1. Do any well-known institutes/organizations/governments use environmental economics, natural resource economics or ecological economics?

    Yes, institutes, organizations, and governments use green economics even if they aren’t aware of which specific brand they’re using. Examples are profiled throughout the training, with specific references that allow learners to engage in a further exploration of ideas, data, tools, and economic models. Realistic cases are used to ground learning to real-world issues, with commentary on each case by professional economists from various organizations in Canada.

  1. Are there practical applications where the learning from this course on economic literacy can be used? Is so, where and/or how?

    The training will help whenever economic language and concepts are used, from dinner-table conversations to important public debates. Whether the learner is interested in becoming a more engaged citizen, or interested in providing more value in a professional capacity, learners will benefit from the case-based approach to learning. This approach has been successfully used for decades to train medical professionals in Canada – and also lends itself well to developing economic literacy.A different realistic case is used for each of the six modules. The learners consider the case to motivate their learning, and then apply their new learning to the case. Beyond the case, the learning can apply to any circumstance in which economic language and concepts are used, from dinner-table conversations to important public debates. Graduates of our training become literate in understanding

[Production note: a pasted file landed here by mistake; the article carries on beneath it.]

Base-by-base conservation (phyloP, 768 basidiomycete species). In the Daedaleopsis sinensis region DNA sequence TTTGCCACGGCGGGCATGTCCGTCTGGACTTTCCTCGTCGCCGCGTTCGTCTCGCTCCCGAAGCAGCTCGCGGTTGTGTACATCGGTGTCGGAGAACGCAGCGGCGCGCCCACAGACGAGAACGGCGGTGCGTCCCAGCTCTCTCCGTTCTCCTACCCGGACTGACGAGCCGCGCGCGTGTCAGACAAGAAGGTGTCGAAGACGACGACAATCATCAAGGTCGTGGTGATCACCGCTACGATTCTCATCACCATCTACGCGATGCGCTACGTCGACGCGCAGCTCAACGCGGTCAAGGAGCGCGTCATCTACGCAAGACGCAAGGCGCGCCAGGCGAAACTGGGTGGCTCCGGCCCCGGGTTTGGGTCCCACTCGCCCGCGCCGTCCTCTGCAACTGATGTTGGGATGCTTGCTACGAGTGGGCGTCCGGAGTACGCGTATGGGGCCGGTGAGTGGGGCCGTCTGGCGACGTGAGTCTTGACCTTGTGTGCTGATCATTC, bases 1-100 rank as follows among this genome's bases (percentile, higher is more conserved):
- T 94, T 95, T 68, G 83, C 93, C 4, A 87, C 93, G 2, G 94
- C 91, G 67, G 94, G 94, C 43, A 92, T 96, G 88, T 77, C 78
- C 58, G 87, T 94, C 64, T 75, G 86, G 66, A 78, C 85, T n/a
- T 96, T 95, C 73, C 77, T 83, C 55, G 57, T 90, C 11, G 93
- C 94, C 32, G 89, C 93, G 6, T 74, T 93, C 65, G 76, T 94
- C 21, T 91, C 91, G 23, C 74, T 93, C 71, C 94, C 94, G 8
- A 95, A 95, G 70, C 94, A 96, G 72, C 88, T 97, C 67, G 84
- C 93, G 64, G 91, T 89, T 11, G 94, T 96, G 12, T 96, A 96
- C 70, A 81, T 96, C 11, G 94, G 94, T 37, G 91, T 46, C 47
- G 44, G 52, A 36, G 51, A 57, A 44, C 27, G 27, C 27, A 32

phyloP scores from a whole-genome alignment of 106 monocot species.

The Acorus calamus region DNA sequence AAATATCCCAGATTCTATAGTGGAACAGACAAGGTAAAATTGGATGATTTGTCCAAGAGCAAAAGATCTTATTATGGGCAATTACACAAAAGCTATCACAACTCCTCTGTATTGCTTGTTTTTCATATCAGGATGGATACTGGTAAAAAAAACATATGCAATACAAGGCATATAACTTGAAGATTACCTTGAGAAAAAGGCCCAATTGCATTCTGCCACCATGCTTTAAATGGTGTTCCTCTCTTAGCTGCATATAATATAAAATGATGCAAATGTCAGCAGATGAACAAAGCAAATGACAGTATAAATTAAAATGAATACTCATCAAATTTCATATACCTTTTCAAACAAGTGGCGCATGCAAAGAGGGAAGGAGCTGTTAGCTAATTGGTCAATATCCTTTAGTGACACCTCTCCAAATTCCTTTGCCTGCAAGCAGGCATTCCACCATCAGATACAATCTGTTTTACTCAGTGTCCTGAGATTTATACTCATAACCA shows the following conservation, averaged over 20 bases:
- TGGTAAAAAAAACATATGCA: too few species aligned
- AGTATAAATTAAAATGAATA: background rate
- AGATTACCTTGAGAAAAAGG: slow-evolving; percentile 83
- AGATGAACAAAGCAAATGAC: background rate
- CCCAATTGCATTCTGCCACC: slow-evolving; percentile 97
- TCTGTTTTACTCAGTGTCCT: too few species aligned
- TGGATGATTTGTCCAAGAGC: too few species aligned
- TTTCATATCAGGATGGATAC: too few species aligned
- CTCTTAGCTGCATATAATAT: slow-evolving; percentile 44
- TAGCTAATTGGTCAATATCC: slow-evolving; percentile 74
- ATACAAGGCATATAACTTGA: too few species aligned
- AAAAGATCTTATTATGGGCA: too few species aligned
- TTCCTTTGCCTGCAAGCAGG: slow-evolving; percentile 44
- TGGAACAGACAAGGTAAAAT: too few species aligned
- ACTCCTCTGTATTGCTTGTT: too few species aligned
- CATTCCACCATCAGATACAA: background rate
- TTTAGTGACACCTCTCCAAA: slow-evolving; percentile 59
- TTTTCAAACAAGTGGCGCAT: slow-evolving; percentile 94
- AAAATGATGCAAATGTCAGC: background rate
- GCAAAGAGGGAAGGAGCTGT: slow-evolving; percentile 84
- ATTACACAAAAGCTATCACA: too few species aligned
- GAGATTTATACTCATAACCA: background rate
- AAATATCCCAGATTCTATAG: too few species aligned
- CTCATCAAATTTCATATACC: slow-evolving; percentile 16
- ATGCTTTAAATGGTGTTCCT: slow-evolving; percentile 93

• Different brands of economics and how to anticipate when economic markets are more likely to work or fail the environment
  • How society can economically value unpriced environmental gains and losses so that people can be better informed about environmental scarcities and trade-offs
  • How economists understand humans, and how pro-environmental behaviour can be purposefully or perversely affected
  • Economic tools and strategies that can inform public decisions that involve contested gains and losses, over space and time, within and outside of the marketplace
  • What is included, and omitted, by old and new measures of the economy, and how different forms of natural and human-created wealth relate to each other and the measurement of sustainability
  • How ecological economic models can inform the pathways to desirable futures and strategies to manage risks and uncertainties and other unknowns.
A\J is proud to help share information about this important learning series. After all, money may no longer grow on trees, but we'll need BOTH money and trees to ensure a healthier, more sustainable future for all Canadians. And if you aren't a fan of pipeline and fossil fuel extraction, you'll need to brush up on your economic literacy to convince bankers and investors to see your side. 
 
To learn more and/or to register, please visit: 

If you liked this article, please subscribe or donate today to support our work.

A\J moderates comments to maintain a respectful and thoughtful discussion.
Comments may be considered for publication in the magazine.